Airport Chapel Calms Busy Travelers

July 24, 2000

Source: The Denver Post

On July 24, 2000, The Denver Rocky Mountain News published an article about Denver International Airport's Interfaith Chapel. "Sponsored by Christian, Muslim and Jewish organizations, the chapel, simply dressed in cool shades of blue and white, is meant to be a spiritual decompression chamber for all." An adjoining room has been angled to face Mecca, allowing Muslims to fulfill their daily prayer requirements while traveling. The Interfaith Chapel also holds Catholic Mass on Sundays in addition to "noon communion services several...

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"God Squad" in Miami

July 23, 2000

Source: The Houston Chronicle

On July 23, 2000, The Houston Chronicle reported that the Miami-Dade police department is recruiting 20 Bible-carrying clergy to ride with them in police cars. "The recruitment drive is an effort to save Miami-Dade's flagging police chaplaincy program, which started 11 years ago with a rabbi, priest and Baptist minister, and lost steam as pastors retired or moved on." The hope is that at least two ministers will be hired and trained to serve as "volunteers in each of the county's eight districts." Irving Heller, assistant...

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Public Nativity Questioned

July 23, 2000

Source: The Boston Globe

On July 23, 2000, The Boston Globe published an article about a debate in Lexington, Massachusetts, regarding the placement of a nativity scene on Lexington's Battle Green, a public place. Many gathered on the Green to ask the question aloud: "Should selectmen ban the nativity scene from the Green, its home for more than half a century?" The issue has "cast a cloud over the town common for more than a decade," and it remains controversial for the residents. One resident explained why he, like others, hoped the creche would be...

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General Mills Apologizes

July 22, 2000

Source: The San Diego Union-Tribune

On July 22, 2000, The San Diego Union-Tribune published an article entitled "Cereal Maker Apologizes, Says Bible Offer a Mistake." More than 12 million boxes of cereal are soon to hit the store shelves with CD-ROMs of the New International Protestant version of the Bible enclosed.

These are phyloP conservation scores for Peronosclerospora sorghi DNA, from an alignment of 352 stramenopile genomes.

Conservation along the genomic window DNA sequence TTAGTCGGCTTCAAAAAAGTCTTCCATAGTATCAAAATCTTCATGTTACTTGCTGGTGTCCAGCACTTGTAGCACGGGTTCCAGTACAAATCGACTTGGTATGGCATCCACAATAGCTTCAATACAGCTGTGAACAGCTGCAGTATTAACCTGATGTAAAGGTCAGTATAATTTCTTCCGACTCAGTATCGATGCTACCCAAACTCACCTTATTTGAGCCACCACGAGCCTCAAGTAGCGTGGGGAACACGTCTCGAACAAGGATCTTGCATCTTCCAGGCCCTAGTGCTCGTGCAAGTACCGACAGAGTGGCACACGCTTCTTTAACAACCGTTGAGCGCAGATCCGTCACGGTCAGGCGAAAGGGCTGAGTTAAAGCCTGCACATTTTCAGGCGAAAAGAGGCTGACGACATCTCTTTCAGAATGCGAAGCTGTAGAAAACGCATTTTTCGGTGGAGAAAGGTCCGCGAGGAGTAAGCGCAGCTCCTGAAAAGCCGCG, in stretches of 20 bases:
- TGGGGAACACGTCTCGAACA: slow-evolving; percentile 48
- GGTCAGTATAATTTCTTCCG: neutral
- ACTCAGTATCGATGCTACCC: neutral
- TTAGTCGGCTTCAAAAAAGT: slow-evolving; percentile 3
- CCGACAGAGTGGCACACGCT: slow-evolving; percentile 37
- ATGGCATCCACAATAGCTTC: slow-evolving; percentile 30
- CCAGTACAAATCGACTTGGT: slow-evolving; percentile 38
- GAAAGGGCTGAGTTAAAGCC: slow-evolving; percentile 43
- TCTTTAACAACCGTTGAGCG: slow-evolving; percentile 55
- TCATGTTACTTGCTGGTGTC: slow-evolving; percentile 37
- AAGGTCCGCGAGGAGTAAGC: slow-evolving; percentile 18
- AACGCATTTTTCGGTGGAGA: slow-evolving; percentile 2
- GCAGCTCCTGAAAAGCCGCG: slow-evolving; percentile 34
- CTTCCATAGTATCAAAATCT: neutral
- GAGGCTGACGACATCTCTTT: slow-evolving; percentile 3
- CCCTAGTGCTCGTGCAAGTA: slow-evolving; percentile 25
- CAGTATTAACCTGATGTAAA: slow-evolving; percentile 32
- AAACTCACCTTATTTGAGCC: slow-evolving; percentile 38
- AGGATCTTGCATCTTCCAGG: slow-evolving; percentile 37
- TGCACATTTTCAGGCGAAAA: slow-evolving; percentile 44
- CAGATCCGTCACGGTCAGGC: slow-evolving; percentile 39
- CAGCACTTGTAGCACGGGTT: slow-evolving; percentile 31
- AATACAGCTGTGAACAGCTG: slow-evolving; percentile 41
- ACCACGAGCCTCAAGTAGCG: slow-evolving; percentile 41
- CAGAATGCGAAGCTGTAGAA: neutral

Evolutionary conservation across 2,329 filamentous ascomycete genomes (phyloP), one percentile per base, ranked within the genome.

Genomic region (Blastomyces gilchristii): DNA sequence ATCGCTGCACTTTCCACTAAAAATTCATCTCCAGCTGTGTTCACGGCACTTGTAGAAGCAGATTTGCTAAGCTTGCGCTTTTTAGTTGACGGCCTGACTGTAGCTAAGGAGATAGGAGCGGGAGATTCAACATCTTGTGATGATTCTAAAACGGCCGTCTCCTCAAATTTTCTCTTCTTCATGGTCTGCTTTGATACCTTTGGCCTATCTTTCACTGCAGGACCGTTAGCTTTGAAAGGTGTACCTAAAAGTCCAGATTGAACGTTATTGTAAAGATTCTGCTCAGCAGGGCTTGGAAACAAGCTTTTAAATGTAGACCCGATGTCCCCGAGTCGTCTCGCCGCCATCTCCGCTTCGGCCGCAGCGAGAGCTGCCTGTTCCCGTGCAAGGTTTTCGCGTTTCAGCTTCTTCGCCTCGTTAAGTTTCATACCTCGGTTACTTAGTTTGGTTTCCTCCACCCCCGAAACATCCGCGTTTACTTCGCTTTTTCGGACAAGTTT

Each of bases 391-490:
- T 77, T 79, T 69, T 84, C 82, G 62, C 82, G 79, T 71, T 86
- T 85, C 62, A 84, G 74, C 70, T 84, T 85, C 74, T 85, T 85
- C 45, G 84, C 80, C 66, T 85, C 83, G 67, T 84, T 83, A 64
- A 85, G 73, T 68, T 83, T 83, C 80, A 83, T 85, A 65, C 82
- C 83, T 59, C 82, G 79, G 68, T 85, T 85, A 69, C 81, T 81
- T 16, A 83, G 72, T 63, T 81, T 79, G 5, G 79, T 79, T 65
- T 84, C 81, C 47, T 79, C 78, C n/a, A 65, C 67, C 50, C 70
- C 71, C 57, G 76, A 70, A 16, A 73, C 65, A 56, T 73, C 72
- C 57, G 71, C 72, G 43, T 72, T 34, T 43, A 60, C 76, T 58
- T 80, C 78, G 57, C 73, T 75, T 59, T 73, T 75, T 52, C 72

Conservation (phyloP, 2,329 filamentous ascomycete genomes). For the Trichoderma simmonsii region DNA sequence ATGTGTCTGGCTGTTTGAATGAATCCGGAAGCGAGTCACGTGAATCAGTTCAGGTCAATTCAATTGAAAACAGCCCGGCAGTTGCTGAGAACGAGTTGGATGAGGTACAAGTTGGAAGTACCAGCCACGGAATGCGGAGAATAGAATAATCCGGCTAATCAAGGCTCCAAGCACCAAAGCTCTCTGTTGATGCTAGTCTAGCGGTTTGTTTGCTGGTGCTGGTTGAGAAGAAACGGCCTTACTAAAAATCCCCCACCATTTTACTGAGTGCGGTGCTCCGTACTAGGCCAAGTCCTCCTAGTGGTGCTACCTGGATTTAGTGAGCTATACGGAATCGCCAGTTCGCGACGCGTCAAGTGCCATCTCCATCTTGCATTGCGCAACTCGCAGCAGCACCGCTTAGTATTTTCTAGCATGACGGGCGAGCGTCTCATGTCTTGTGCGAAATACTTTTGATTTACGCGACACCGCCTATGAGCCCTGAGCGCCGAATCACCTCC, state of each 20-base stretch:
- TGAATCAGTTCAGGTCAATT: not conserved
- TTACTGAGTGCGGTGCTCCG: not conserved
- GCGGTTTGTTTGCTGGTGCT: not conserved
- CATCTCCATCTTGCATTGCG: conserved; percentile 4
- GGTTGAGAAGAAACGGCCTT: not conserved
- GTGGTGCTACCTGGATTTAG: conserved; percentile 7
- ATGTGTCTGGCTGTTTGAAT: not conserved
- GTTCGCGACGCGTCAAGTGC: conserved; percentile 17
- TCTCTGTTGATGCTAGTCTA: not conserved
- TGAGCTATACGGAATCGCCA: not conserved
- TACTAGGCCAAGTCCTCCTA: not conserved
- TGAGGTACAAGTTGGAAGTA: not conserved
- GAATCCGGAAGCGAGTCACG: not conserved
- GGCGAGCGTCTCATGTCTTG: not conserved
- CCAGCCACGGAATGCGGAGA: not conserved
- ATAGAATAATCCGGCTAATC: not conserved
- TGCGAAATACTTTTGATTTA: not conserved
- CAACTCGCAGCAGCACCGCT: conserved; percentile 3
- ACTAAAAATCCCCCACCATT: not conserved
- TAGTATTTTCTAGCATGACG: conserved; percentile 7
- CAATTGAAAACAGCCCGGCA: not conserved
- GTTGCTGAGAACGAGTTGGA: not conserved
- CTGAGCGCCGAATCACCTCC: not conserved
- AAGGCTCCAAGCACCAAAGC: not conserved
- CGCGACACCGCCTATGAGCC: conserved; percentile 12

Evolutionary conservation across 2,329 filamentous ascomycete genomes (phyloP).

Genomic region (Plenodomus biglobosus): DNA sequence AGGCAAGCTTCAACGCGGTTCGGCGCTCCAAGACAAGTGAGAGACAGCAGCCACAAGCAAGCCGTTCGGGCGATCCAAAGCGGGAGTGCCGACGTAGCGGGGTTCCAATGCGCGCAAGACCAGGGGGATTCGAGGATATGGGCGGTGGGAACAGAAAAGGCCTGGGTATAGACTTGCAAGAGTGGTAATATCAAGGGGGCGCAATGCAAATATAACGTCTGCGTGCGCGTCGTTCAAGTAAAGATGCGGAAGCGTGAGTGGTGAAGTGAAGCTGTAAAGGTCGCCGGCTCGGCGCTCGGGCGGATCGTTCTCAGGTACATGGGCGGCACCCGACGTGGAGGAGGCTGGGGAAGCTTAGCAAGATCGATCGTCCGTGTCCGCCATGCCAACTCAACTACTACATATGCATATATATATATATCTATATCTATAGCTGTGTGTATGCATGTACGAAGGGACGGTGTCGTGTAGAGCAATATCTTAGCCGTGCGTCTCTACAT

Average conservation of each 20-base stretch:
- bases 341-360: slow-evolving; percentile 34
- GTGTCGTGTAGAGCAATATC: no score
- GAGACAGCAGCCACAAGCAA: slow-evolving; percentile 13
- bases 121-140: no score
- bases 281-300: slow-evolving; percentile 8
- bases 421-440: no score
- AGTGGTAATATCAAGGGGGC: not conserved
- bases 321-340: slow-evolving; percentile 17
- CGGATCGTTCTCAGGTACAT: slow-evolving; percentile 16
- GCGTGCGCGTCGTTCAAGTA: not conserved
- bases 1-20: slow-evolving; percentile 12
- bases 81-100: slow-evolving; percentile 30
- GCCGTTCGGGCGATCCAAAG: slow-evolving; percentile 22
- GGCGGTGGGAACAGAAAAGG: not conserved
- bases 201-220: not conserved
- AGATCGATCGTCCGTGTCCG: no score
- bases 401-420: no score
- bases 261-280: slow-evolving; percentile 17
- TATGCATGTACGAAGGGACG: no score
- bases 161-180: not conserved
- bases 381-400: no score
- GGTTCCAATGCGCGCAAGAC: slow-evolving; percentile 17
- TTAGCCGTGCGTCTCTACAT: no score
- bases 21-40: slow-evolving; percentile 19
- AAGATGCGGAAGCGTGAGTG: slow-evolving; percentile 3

Clergy Asked to Help Unions

July 22, 2000

Source: Los Angeles Times

On July 22, 2000, the Los Angeles Times published the article, "Exploring Issues, Answers and Beliefs; A Union of Faith and Labor; As a Booming Economy Leaves Some of its Workers Far Behind, An Interfaith Convocation Reminds Members of the Clergy about Scriptural Commands to Help the Needy." It reports that "In the underbelly of Southern California's booming economy, countless workers, largely anonymous and voiceless, struggle daily with long hours, low pay and dismal working conditions as they wash dishes, prepare food, clean...

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Interfaith Center Launched

July 20, 2000

Source: The Washington Post

On July 20, 2000, The Washington Post published an article on the latest interfaith center to be built in the Washington area. The Orthodox Church of St. Matthew and the Cornerstone Community Church of God will "build and share space at the Kings Contrivance center. In an effort to promote tolerance and foster bonds between people of different faiths, Columbia's founders set aside land for the interfaith centers, where different religious groups gather under one roof."

Palos Heights, Chicago: Controversy over Sale of Church to Muslims

July 20, 2000

Source: The Associated Press

On July 20, 2000, the Associated Press released an article about how the plan to convert a church into a mosque has divided the mostly Christian Chicago suburb of Palos Heights. Yet even with all the "political sniping and accusations of bigotry, residents seemed a little stunned when a federal mediator stood up at a recent city council meeting with an offer to step in." The council did not immediately accept the offer, but the mayor seemed open to the idea. Some in the small town wish the spotlight had never hit their quiet...

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Palos Heights, Chicago: Controversy over Sale of Church to Muslims

July 19, 2000

Source: Chicago Sun-Times

On July 19, 2000, the Chicago Sun-Times published an article about a group of Muslims in Palos Heights who wish to buy a church and turn it into the city's first mosque, following a promised mayoral veto of a $200,000 offer for the Muslims to walk away from the project. The Al Salam Mosque Foundation plans to buy the "Reformed Church of Palos Heights building for $2.1 Million, even though many residents and some city council members had hoped to acquire the church for a new recreation center." Mayor Dean Koldenhoven vowed to veto...

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Palos Heights, Chicago: Controversy over Sale of Church to Muslims

July 19, 2000

Source: National Public Radio

On July 19, 2000, National Public Radio aired a story entitled "Chicago Suburb Wrestles with Racist Overtones of City Council." The mayor of Palos Heights vetoed the $200,000 offer by the city council, calling it "an insult to Muslims and fiscally irresponsible for the city." Yet the Al Salam Mosque Foundation unexpectedly accepted the city's buyout. Speaking at a press conference, the foundation's attorney, Rouhy Shalabi, said "deciding to accept the money and walk away was a tough decision, but his clients did not want to be in a...

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E Pluribus Unum Project

Information about this center is no longer updated. This data was last updated on 15 November 2005.

Phone: 301-770-5070